KB1148 - Keyboard Shortcuts for Cut, Copy Paste, and Undo
Posted by John Love, Last modified by John Love on 14 April 2016 11:11 AM
What are Keyboard Shortcuts?
Keyboard shortcuts are little key combinations that are faster to use than your mouse. Over time, you might want to find a faster way to do very common tasks, particularly if you do a lot of text editing. (Once you've gone "right-click, select cut" to cut out some text a few times, using a keyboard shortcut can be a lot faster and more convenient.)
Most computer users have learned to use the mouse and on-screen menu options first, but computers have been around for much longer than that, predating mouse-and-window operating systems by decades.
The keyboard shortcuts we'll describe here are common to most software applications and system operations. In other words, you'll likely find that using Ctrl-X to cut selected text out of a paragraph will work whether you are using NotePad, Microsoft Word, or if you're just changing the name of a file on your Desktop. The most common keyboard shortcuts are available in your computer's operating system, as well as within practically all software applications that you run - including web browsers, and web applications like Moodle.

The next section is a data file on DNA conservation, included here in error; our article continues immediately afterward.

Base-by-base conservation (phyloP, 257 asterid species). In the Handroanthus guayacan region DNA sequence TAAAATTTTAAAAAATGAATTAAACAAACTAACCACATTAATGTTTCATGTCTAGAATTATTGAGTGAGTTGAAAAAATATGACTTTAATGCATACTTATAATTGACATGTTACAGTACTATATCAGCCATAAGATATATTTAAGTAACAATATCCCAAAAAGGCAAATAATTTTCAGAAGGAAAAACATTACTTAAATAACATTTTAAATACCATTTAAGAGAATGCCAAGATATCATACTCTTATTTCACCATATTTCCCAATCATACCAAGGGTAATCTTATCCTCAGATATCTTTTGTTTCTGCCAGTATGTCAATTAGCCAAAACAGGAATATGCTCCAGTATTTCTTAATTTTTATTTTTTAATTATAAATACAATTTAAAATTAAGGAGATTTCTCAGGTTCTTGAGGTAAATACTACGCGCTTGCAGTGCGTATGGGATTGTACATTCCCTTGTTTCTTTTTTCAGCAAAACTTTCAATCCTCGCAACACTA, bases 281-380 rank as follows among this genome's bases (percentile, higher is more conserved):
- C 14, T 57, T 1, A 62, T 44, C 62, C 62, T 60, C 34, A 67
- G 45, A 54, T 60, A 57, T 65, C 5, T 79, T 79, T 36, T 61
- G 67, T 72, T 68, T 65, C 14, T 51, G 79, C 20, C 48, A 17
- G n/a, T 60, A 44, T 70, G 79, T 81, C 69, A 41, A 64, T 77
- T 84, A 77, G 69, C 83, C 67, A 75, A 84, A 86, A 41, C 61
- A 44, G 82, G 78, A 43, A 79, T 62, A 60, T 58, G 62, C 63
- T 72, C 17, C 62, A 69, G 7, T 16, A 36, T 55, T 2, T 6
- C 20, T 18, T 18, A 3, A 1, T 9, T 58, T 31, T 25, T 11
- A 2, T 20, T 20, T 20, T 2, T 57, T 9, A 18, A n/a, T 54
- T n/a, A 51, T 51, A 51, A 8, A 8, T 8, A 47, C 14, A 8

We'll look at a few of the most common ones on the Windows and Mac platforms: Cut, Copy, Paste, and Undo
On PC, it's Ctrl-X.
(To remember it, think of how the letter X resembles a pair of scissors that are ready to cut.)
On PC, it's Ctrl-C.
(To remember it, just think of C for Copy.)
On PC, it's Ctrl-V.
(To remember it, think of how the letter V resembles an arrow pointing down, as if to say "drop it here". Apparently, the Latin word "Vipectus" means "to paste".)
On PC, it's Ctrl-Z.
(To remember it, try to just remember Z.)
Where do these shortcut letters come from?
...and who decided to use "V" for "Paste"? It's been said that "V" came to be used for Paste because "Ctrl-P" had already been assigned for Print. It's also been said that V is based on the Latin word for paste: Vipectus.
The origins of the assignment of all these letters may seem lost in the murkiness of computer systems history. They most likely originated with the Unix operating system in the 1970s, which did (and still does) use a variety of Ctrl-key combinations to perform common functions. These conventions were adapted by the creators of the Windows, Macintosh operating systems, as well as other computing platforms.
Wikipedia has a large list of many keyboard shortcuts on different operating systems which may give you other useful shortcuts to use.